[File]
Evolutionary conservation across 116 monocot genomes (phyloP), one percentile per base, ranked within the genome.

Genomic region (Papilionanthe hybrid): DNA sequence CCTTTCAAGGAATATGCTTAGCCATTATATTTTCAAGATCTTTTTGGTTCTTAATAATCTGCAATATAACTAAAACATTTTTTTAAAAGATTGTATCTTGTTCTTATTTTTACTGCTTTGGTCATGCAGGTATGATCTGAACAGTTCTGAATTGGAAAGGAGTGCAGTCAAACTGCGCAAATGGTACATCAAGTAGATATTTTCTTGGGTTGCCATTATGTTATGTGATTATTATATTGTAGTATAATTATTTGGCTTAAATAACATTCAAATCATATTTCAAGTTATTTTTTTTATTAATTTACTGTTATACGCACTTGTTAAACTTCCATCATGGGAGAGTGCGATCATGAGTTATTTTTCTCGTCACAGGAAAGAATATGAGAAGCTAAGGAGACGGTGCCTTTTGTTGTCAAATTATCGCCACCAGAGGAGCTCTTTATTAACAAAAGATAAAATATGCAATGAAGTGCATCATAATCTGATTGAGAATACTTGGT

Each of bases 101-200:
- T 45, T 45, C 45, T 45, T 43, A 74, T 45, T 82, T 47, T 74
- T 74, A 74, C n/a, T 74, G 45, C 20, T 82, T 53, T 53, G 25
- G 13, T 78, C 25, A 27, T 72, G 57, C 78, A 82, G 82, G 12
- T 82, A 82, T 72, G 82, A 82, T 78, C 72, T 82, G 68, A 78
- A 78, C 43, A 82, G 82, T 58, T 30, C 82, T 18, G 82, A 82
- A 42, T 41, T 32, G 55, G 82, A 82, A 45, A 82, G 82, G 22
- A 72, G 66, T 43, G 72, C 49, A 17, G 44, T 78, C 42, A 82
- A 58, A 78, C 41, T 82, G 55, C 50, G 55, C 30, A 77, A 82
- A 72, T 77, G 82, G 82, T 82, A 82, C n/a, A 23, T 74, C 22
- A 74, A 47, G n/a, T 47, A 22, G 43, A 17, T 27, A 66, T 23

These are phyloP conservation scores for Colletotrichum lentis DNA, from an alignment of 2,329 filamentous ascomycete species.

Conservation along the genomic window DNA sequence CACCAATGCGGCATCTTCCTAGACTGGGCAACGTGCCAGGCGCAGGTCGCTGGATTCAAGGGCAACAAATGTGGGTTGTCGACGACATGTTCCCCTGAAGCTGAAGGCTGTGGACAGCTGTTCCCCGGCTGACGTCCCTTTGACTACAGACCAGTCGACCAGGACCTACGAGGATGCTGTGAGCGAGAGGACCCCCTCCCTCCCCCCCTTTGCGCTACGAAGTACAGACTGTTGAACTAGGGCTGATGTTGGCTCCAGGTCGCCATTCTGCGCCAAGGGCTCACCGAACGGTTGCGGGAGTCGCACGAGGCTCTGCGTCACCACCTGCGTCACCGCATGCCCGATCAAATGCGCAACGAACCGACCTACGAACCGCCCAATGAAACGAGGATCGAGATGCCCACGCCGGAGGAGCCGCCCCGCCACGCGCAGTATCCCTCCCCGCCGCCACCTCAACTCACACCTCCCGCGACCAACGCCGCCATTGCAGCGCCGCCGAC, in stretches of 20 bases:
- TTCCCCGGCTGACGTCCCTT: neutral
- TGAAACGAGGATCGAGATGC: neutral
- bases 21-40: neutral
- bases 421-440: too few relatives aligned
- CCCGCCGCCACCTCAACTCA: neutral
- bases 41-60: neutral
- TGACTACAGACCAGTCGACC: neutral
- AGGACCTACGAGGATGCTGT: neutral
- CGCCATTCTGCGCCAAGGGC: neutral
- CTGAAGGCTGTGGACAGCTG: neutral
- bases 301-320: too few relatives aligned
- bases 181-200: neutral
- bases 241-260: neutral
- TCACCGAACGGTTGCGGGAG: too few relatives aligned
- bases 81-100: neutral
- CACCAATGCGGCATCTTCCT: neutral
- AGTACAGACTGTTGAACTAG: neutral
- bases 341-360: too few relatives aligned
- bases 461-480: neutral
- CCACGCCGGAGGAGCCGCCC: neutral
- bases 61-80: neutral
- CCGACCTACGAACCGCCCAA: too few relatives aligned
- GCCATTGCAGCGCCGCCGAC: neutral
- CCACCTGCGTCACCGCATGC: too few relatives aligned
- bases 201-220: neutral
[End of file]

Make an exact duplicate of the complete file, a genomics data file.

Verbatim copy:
Evolutionary conservation across 116 monocot genomes (phyloP), one percentile per base, ranked within the genome.

Genomic region (Papilionanthe hybrid): DNA sequence CCTTTCAAGGAATATGCTTAGCCATTATATTTTCAAGATCTTTTTGGTTCTTAATAATCTGCAATATAACTAAAACATTTTTTTAAAAGATTGTATCTTGTTCTTATTTTTACTGCTTTGGTCATGCAGGTATGATCTGAACAGTTCTGAATTGGAAAGGAGTGCAGTCAAACTGCGCAAATGGTACATCAAGTAGATATTTTCTTGGGTTGCCATTATGTTATGTGATTATTATATTGTAGTATAATTATTTGGCTTAAATAACATTCAAATCATATTTCAAGTTATTTTTTTTATTAATTTACTGTTATACGCACTTGTTAAACTTCCATCATGGGAGAGTGCGATCATGAGTTATTTTTCTCGTCACAGGAAAGAATATGAGAAGCTAAGGAGACGGTGCCTTTTGTTGTCAAATTATCGCCACCAGAGGAGCTCTTTATTAACAAAAGATAAAATATGCAATGAAGTGCATCATAATCTGATTGAGAATACTTGGT

Each of bases 101-200:
- T 45, T 45, C 45, T 45, T 43, A 74, T 45, T 82, T 47, T 74
- T 74, A 74, C n/a, T 74, G 45, C 20, T 82, T 53, T 53, G 25
- G 13, T 78, C 25, A 27, T 72, G 57, C 78, A 82, G 82, G 12
- T 82, A 82, T 72, G 82, A 82, T 78, C 72, T 82, G 68, A 78
- A 78, C 43, A 82, G 82, T 58, T 30, C 82, T 18, G 82, A 82
- A 42, T 41, T 32, G 55, G 82, A 82, A 45, A 82, G 82, G 22
- A 72, G 66, T 43, G 72, C 49, A 17, G 44, T 78, C 42, A 82
- A 58, A 78, C 41, T 82, G 55, C 50, G 55, C 30, A 77, A 82
- A 72, T 77, G 82, G 82, T 82, A 82, C n/a, A 23, T 74, C 22
- A 74, A 47, G n/a, T 47, A 22, G 43, A 17, T 27, A 66, T 23

These are phyloP conservation scores for Colletotrichum lentis DNA, from an alignment of 2,329 filamentous ascomycete species.

Conservation along the genomic window DNA sequence CACCAATGCGGCATCTTCCTAGACTGGGCAACGTGCCAGGCGCAGGTCGCTGGATTCAAGGGCAACAAATGTGGGTTGTCGACGACATGTTCCCCTGAAGCTGAAGGCTGTGGACAGCTGTTCCCCGGCTGACGTCCCTTTGACTACAGACCAGTCGACCAGGACCTACGAGGATGCTGTGAGCGAGAGGACCCCCTCCCTCCCCCCCTTTGCGCTACGAAGTACAGACTGTTGAACTAGGGCTGATGTTGGCTCCAGGTCGCCATTCTGCGCCAAGGGCTCACCGAACGGTTGCGGGAGTCGCACGAGGCTCTGCGTCACCACCTGCGTCACCGCATGCCCGATCAAATGCGCAACGAACCGACCTACGAACCGCCCAATGAAACGAGGATCGAGATGCCCACGCCGGAGGAGCCGCCCCGCCACGCGCAGTATCCCTCCCCGCCGCCACCTCAACTCACACCTCCCGCGACCAACGCCGCCATTGCAGCGCCGCCGAC, in stretches of 20 bases:
- TTCCCCGGCTGACGTCCCTT: neutral
- TGAAACGAGGATCGAGATGC: neutral
- bases 21-40: neutral
- bases 421-440: too few relatives aligned
- CCCGCCGCCACCTCAACTCA: neutral
- bases 41-60: neutral
- TGACTACAGACCAGTCGACC: neutral
- AGGACCTACGAGGATGCTGT: neutral
- CGCCATTCTGCGCCAAGGGC: neutral
- CTGAAGGCTGTGGACAGCTG: neutral
- bases 301-320: too few relatives aligned
- bases 181-200: neutral
- bases 241-260: neutral
- TCACCGAACGGTTGCGGGAG: too few relatives aligned
- bases 81-100: neutral
- CACCAATGCGGCATCTTCCT: neutral
- AGTACAGACTGTTGAACTAG: neutral
- bases 341-360: too few relatives aligned
- bases 461-480: neutral
- CCACGCCGGAGGAGCCGCCC: neutral
- bases 61-80: neutral
- CCGACCTACGAACCGCCCAA: too few relatives aligned
- GCCATTGCAGCGCCGCCGAC: neutral
- CCACCTGCGTCACCGCATGC: too few relatives aligned
- bases 201-220: neutral